The iPad Mini has really set the cat amongst the pigeons, with two rivals launching attacks on Apple's newest product. Amazon has used its front page to claim that its Kindle Fire is cheaper, better, and high-deffer than the Mini, while Microsoft called it "a $329 recreational tablet." It's unlikely that Apple gives two hoots about the digs: the Mini has sold out of all models, with shipping times pushed back to two weeks.
The third horseman of the Apple-calypse— that's Google— has dropped the price of its 16GB Nexus 7 to $199. Today's launch of new Nexus devices in New York has had to be postponed due to the incoming Hurricane Sandy (although Office Depot is already displaying the availability of a 32GB version, the wraps of which were due to come off today).
Tech nabobs are normally keen to rise above the sniping, leaving that to the fanboys and girls in the comments of online reviews, but Steve Ballmer, Tim Cook, Jeff Bezos, and Windows President Steven Sinofsky have all spent the past few days swinging wild punches at their opponents' offerings.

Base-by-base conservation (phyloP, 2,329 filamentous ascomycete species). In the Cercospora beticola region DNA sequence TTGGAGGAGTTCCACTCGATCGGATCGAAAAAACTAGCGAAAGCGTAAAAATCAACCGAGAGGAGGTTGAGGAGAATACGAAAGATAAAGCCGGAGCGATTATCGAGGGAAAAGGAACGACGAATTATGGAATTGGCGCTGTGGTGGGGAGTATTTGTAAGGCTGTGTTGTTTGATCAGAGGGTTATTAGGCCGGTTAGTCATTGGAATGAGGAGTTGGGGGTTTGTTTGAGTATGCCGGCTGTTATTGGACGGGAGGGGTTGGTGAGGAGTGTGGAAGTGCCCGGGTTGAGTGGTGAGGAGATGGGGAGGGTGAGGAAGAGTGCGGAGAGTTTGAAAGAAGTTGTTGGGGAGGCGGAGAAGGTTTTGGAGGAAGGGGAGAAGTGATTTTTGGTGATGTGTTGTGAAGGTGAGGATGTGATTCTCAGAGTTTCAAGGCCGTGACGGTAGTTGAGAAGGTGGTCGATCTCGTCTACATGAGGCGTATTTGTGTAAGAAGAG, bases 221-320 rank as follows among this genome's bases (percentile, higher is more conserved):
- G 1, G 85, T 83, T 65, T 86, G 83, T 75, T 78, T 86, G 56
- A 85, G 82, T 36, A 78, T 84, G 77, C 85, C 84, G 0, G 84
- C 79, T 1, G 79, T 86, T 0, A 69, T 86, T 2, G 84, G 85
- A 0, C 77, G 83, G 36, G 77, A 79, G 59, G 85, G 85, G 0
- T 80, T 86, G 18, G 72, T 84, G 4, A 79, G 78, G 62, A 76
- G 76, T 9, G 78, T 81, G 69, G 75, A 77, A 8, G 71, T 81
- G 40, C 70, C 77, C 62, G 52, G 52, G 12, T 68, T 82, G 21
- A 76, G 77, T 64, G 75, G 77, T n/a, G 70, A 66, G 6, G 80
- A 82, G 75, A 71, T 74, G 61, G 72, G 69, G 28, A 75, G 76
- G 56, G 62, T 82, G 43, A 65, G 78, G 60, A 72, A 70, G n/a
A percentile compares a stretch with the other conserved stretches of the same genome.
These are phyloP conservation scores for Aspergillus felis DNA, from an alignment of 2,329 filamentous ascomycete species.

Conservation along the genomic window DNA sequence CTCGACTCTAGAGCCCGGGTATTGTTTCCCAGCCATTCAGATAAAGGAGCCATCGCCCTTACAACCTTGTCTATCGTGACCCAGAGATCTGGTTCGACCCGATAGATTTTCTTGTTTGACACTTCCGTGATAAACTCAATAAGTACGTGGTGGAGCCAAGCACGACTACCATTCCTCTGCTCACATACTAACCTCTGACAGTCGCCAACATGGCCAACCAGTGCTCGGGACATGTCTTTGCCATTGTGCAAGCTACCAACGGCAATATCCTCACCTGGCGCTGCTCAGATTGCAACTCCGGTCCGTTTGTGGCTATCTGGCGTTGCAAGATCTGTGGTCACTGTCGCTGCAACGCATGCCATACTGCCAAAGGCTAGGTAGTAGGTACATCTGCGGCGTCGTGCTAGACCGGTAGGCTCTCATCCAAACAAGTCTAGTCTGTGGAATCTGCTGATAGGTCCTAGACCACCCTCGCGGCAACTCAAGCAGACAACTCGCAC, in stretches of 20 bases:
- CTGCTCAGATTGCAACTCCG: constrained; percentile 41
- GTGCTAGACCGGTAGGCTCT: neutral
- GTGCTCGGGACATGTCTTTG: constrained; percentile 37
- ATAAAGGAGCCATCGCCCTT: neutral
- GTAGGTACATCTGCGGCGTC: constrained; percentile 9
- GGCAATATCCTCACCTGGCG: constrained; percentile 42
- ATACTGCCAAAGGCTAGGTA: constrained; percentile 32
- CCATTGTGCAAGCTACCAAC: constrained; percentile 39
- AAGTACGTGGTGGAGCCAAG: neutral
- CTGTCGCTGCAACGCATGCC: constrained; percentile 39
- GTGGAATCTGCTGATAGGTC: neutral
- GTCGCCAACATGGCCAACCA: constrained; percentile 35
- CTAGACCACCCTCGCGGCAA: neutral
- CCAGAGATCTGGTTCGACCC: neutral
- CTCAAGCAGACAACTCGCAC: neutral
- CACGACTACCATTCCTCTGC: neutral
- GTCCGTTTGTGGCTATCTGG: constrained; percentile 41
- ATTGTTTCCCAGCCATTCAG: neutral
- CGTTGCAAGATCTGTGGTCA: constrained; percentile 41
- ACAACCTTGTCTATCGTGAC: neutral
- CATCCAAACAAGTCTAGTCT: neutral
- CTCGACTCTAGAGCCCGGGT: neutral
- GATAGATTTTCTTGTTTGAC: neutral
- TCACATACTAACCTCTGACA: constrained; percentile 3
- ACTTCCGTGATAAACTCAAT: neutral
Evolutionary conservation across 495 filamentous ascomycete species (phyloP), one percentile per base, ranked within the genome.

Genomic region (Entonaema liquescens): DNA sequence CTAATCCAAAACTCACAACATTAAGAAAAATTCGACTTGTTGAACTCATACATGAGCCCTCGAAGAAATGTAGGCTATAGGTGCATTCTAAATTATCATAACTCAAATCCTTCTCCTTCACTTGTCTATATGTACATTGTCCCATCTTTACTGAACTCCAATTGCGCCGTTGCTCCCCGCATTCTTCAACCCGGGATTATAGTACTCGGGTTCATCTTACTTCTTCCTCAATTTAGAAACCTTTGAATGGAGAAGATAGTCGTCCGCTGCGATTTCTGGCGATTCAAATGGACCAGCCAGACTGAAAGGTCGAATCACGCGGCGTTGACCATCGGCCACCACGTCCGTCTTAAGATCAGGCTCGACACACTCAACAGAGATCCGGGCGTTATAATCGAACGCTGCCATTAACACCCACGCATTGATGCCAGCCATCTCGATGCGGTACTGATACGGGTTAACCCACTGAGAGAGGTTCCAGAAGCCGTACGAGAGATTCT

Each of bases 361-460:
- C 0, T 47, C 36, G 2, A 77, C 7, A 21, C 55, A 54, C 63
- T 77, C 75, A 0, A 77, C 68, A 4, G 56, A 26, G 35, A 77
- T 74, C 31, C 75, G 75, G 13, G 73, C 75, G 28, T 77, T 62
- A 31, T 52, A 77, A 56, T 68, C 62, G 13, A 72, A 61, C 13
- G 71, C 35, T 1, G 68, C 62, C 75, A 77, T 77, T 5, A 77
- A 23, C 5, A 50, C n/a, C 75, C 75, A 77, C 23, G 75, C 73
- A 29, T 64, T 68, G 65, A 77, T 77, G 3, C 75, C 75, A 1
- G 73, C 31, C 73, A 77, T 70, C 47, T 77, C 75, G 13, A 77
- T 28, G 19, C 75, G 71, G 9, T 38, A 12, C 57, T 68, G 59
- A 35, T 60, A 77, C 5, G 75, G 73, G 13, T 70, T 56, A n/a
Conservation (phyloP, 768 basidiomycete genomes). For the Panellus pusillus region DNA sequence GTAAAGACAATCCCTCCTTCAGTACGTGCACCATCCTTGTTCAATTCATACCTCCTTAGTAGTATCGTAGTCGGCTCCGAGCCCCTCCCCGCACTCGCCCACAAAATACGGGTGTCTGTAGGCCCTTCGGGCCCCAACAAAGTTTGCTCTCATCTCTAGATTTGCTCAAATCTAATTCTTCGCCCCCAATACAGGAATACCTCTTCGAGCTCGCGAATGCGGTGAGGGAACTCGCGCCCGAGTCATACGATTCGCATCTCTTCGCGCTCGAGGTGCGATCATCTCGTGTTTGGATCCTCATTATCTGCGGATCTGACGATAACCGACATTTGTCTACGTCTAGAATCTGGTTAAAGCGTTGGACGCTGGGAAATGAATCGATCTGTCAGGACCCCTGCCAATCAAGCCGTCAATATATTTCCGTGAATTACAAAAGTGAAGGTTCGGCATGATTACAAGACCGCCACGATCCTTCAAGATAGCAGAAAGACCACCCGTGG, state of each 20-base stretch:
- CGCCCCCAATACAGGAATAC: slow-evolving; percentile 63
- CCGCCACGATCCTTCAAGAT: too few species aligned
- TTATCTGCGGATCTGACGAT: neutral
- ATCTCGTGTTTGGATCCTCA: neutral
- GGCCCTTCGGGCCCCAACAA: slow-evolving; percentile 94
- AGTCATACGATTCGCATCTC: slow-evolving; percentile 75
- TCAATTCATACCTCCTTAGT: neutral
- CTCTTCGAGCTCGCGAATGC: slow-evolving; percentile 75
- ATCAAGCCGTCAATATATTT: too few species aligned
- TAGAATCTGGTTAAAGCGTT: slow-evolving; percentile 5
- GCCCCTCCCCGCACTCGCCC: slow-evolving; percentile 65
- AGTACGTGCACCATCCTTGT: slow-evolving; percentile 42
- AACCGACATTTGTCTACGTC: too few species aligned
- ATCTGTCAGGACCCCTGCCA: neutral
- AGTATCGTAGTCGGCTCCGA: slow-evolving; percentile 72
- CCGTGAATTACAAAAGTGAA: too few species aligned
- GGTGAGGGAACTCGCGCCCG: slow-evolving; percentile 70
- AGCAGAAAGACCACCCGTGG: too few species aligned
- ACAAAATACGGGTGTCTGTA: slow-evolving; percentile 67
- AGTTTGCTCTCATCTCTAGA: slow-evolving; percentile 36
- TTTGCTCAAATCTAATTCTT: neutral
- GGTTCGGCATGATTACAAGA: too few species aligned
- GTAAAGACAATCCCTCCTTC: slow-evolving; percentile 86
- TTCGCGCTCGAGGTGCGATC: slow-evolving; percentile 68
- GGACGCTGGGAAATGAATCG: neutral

And finally, there's the Barnes & Noble Nook. By and large it's been keeping itself above the fray, but today it seeks to conquer a new territory, with a pair of e-readers available in the U.K., along with a supporting website. B&N tablets will be available in Britain from next month.
Update: It's all about the timing... Joining the gang against Apple, Google has just revealed its new lineup of devices. Alongside a cheaper Nexus 7 (which has had a new storage option at the top end of 32GB and new HSPA+ mobile data speeds) there's the new Nexus 10 tablet and the Nexus 4 smartphone. The Nexus 10 has a high-res screen with 2560 by 1600 pixels, Android 4.2, a 5-megapixel rear camera and NFC. Priced at $399 for the 16GB model, this is a shot right across the iPad's bows. The Nexus 4 is an LG-made phone, with a quad-core CPU and a 4.7-inch screen and wireless charging.
Since Microsoft's Windows Phone 8 event is today, it's also fair to say Google's trying to steal a bit of Microsoft's limelight. And vice versa, of course.